Turkey defends actions after dog incident

Istanbul circuit authorities defended their safety measures on Wednesday after a stray dog was run over on the track during a Turkish Grand Prix support race at the weekend

Turkey defends actions after dog incident

However, they could not guarantee that the problem would not happen again.

Brazilian Bruno Senna hit and killed one of two dogs on the track during a GP2 support race before Sunday's Formula One grand prix at Istanbul Park.

The 24-year-old was fortunate to escape injury and the incident prompted an enquiry by the governing International Automobile Federation (FIA), who raised the risk of possible sanctions.

"This was a serious lapse in circuit security and safety," an FIA spokesman said. "How could such a thing happen at an almost brand new Formula One track?"

Istanbul Park Organizasyon A.S., the circuit entity controlled by Formula One supremo Bernie Ecclestone since local organisers were fined $5 million in 2006 for a podium controversy, said they had done everything they could.

"We take very seriously the matter of track safety, we took all possible measures to manage the problem and we cooperated with the FIA race director throughout the grand prix," they said in a response to Reuters.

"We regret the incident involving Bruno Senna's car and we are far from complacent about it but, with the best will in the world, it isn't possible to eradicate the problem altogether."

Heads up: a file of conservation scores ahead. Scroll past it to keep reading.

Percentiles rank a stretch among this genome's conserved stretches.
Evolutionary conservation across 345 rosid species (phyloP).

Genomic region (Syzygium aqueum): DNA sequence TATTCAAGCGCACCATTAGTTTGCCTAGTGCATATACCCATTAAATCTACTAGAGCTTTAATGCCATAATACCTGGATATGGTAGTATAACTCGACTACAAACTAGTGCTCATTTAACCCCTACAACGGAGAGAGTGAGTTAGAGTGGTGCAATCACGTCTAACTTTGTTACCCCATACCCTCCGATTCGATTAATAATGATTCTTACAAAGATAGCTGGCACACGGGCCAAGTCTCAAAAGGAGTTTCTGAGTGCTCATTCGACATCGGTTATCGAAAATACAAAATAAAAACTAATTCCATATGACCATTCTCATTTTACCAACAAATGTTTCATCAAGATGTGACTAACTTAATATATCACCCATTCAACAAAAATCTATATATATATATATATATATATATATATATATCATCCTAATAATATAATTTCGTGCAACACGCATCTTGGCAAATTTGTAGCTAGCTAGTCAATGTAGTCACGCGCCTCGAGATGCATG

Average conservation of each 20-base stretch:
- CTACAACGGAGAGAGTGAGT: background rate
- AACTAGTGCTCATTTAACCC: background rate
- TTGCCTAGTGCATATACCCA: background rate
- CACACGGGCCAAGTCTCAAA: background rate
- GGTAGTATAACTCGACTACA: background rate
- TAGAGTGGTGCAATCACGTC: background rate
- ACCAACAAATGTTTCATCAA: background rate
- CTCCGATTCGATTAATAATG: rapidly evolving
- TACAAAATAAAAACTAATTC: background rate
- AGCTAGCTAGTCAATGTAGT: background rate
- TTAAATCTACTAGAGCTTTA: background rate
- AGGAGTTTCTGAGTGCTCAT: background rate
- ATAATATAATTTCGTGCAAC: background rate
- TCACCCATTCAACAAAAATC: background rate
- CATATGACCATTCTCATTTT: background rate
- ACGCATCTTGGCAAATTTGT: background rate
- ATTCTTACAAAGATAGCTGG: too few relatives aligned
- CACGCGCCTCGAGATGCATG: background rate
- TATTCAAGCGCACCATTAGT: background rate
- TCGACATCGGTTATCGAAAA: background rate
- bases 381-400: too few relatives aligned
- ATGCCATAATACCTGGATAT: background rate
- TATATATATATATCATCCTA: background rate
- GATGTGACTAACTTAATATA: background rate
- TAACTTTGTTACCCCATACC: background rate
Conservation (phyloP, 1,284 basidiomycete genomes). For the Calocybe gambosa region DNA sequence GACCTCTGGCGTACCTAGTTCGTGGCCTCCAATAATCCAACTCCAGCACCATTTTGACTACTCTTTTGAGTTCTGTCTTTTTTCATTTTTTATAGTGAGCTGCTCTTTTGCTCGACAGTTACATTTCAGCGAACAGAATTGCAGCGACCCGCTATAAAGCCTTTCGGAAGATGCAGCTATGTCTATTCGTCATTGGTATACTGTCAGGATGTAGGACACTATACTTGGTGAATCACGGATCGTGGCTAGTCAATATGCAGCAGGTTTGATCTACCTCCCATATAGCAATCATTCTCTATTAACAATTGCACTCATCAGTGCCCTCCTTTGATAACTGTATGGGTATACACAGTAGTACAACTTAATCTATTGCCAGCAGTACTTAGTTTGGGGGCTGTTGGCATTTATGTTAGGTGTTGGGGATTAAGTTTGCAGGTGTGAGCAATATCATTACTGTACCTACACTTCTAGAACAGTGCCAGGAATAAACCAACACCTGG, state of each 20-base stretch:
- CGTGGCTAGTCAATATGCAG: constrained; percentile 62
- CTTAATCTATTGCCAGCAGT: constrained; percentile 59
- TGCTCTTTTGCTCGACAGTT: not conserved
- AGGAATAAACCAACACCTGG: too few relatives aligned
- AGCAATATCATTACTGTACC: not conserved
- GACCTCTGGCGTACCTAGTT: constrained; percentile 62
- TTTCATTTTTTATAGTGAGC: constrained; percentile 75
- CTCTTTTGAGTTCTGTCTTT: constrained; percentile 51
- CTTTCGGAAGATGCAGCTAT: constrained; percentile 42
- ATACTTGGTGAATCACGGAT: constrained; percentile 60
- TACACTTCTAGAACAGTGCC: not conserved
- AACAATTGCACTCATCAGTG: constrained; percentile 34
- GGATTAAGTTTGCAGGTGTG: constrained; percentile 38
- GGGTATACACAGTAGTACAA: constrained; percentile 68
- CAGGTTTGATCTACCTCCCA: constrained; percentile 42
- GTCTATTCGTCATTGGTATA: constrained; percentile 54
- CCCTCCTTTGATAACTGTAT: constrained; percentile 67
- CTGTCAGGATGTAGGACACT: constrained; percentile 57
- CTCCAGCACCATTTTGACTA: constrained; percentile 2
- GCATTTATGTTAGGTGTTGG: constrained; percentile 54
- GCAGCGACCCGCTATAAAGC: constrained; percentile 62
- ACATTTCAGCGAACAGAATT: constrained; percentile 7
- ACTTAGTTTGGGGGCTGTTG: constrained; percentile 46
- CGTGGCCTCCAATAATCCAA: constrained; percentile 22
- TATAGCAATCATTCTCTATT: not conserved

The authorities said the problem had nothing to do with the newness of the circuit and everything to do with location, with street dogs endemic in Istanbul and surrounding areas.

"Unfortunately they are more noticeably prevalent at the circuit during the grand prix week, attracted we think by the various catering units that competitors bring with them," they said.

"As in past years, the circuit operator took as many precautions as possible to police the 2,500,000 sqm circuit and its 8km perimeter with a team of vets on site to catch any dogs and to relocate them.

"But this is of itself a dangerous task because some of these dogs are feared to carry rabies and appropriate precautions need to be taken."

The animals had also become more adept at avoiding the humane traps set out for them than in previous years.

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